Building on the monthly "Roundup of What's Happening in the World of Transiton" pulled together over at Transition Culture, here are some highlights of what's keeping Transition Initiatives busy across the US...
Arizona > Sustainable Tucson started a local time bank for the Tucson region, the Tucson Time Traders. Wondering how it works? "The time bank consist of people wanting to build community and looking at a different way to share our talents. Time Bankers help each other by exchanging an hour of time for an hour of time. For instance if I need my computer worked on and a member who can do the job comes over and works for two hours and corrects the problem, the other member now has two hours credited that he can use. Now if I then tutor a student for an hour and take an elder shopping for another hour, I'm back to zero in my time bank account. My computer friend is credited with two hours earned and the student and elder are debited one hour owed." Every 2nd Thursday of the month, they are hosting Timebank community potluck & orientation meetings. (Photo to the right: Sustainable Tucson's January Meeting)
California > Last month, renowned speaker, author and instructor Charles Einsenstein made a tour of the Bay Area, presenting to three local Transition Initiatives. Transition Cotati held a workshop with Charles Einsenstein and created a new youtube channel featuring a couple videos from his talk (click to watch part 1):
Michigan > Transition Cadillac Area is launching a program - the 100 Garden Challenge - where landscapes in Lake City, McBain, Manton, Tustin, Luther and the entire Cadillac area will be transformed into food-producing gardens. "By insuring that as many people as possible grown their own food, or help each other through neighborhood food-growing alliances, we can help provide for our own needs and not have to rely on food that has to be transported from a long distance. The benefits of local food are enormous!" Read the recap of their kickoff meeting >>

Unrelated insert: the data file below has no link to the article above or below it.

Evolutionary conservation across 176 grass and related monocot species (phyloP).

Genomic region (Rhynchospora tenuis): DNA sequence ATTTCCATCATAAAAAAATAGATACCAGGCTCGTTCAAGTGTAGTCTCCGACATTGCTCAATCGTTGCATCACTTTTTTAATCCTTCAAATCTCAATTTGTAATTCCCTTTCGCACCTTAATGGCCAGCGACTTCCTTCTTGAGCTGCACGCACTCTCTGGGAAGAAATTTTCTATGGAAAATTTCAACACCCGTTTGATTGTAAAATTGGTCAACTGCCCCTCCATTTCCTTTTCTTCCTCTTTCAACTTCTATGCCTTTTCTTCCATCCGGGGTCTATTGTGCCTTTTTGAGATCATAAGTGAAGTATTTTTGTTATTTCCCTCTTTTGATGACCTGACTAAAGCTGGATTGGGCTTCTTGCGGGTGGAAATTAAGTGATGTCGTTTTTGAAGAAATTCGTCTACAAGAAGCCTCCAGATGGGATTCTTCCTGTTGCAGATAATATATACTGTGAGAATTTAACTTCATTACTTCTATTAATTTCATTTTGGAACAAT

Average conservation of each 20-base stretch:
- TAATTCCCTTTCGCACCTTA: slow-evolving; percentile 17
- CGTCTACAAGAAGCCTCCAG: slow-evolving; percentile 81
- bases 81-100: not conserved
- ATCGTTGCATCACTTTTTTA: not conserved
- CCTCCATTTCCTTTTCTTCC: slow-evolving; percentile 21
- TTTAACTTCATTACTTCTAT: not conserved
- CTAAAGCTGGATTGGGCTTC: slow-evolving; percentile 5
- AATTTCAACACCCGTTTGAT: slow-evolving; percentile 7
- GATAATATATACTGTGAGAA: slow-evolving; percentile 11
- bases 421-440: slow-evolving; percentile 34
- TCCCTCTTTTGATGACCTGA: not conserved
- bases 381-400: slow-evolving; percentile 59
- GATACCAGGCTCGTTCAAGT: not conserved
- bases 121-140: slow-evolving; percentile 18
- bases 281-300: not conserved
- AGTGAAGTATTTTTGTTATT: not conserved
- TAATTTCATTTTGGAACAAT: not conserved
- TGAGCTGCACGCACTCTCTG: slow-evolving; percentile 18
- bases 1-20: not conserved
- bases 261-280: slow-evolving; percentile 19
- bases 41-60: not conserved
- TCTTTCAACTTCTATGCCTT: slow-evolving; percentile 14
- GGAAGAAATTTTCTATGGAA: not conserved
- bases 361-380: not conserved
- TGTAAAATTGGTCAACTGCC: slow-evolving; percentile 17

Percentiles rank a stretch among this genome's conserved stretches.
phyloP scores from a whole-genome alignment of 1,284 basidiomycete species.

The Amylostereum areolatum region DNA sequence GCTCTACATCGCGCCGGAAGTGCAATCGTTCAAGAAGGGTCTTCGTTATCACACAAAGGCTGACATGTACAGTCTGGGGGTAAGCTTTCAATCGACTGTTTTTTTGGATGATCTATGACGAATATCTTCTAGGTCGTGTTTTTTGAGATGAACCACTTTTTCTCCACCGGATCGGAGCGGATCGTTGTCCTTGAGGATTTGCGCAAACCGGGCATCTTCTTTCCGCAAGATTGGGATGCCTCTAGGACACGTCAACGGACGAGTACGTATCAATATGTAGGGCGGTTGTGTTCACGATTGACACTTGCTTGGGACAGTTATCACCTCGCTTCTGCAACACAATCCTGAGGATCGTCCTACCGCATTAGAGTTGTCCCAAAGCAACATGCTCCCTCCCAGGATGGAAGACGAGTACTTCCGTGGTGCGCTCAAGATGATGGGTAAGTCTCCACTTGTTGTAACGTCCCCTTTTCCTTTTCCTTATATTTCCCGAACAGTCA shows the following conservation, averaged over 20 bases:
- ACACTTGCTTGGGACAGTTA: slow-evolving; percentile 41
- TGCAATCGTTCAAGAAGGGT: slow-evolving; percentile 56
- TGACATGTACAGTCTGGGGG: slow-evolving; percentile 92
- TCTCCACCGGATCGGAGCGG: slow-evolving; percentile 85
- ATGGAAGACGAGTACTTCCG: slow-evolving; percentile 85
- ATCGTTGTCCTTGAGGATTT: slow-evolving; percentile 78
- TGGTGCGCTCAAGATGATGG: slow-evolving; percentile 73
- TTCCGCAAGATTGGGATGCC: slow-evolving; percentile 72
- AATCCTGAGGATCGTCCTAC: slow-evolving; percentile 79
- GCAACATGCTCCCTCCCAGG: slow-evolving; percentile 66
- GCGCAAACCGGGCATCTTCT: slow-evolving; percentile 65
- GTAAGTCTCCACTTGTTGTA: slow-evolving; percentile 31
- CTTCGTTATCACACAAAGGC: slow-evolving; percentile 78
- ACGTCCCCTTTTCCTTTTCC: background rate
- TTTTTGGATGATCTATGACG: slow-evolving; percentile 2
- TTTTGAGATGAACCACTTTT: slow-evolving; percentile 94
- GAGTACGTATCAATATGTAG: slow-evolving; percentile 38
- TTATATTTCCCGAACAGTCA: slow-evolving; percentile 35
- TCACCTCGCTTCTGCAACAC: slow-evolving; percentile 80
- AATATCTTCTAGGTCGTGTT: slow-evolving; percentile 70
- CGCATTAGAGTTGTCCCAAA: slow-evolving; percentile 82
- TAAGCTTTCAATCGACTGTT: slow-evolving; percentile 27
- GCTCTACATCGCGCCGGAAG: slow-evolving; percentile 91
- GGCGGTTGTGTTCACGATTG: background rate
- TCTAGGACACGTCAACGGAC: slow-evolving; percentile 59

Minnesota > Transition Northfield is working on a Community Resilience Transition Plan - to start things off, they are hosting a series of public meetings. The Community Resilience Transition Plan will be developed through these meetings as "an outline of local, workable, concrete action steps that we can take as a community and as individuals in response to our pressing issues related to energy, the environment, and economics." Here are notes from their December meeting on the topic of Energy. Alongside the Resilience plan, "The YES/Transition Youth group of Northfield have been working hard to build a couple of recycling bin prototypes that would be more permanent for the downtown area and/or surrounding parks. A group of high school students from Northfield High and ARTech are very close to finishing 2 prototypes to share with the city for approval." Here's a story from last February where we got to chat with a couple of the organizers involved with Transition Youth.
North Carolina > Transition Congregations – First Ever Training Will Be in NC! From the event posting, "The Rev. Jim Deming, national United Church of Christ Minister for Environmental Justice, and Tina Clarke, a senior Transition Towns Trainer, have developed a workshop specifically for people of faith using the concepts and techniques pioneered by Transition Towns. This unique offering will be piloted in a day long program on Saturday January 21, 2012 and is open to all communities of faith, lay and clergy. It will explore what preparing for peak oil and climate change means at the congregational level and how faith communities can be leaders and innovators as the world changes in the coming years and decades." Read more >>
Pennsylvania > Transition PGH in Pittsburgh has a new ongoing and regular networking event -- they've teamed up with their local Pastor and organizer from the First United Methodist Chruch who agreed to let them hold a potluck every 1st and 3rd Saturday, 2pm, in the Winter and Spring. Plus, they've put out a quick survey to see how they should plan out their regular networking events - check it out here. They also hosted a Training For Transition at the Kingsley Association, which was "quite productive in its empowering of communtiy members from Larimer, East Liberty, and Homewood--perhaps enough for a chapter of Transition to be set up in those neighborhoods." They'll have video recaps on their Youtube channel.
Washington > Transition Whatcom's Whatcom Folk School is rolling along in its 3rd quarter. "We have had between 70 and 90 classes being offered each quarter with an average of 35 instructors and 56 students," writes Cindi Landreth. There's even a podcast of a radio show featuring Jodi Tranter and Terry Garrett of the Whatcom Folk School that you can listen to here and check out their 2012 Winter Catalogue featuring classes on anything from beerbrewing to farming to sciences and theater!
Posted January 13, 2012 by Julie Brothers on Huffington Post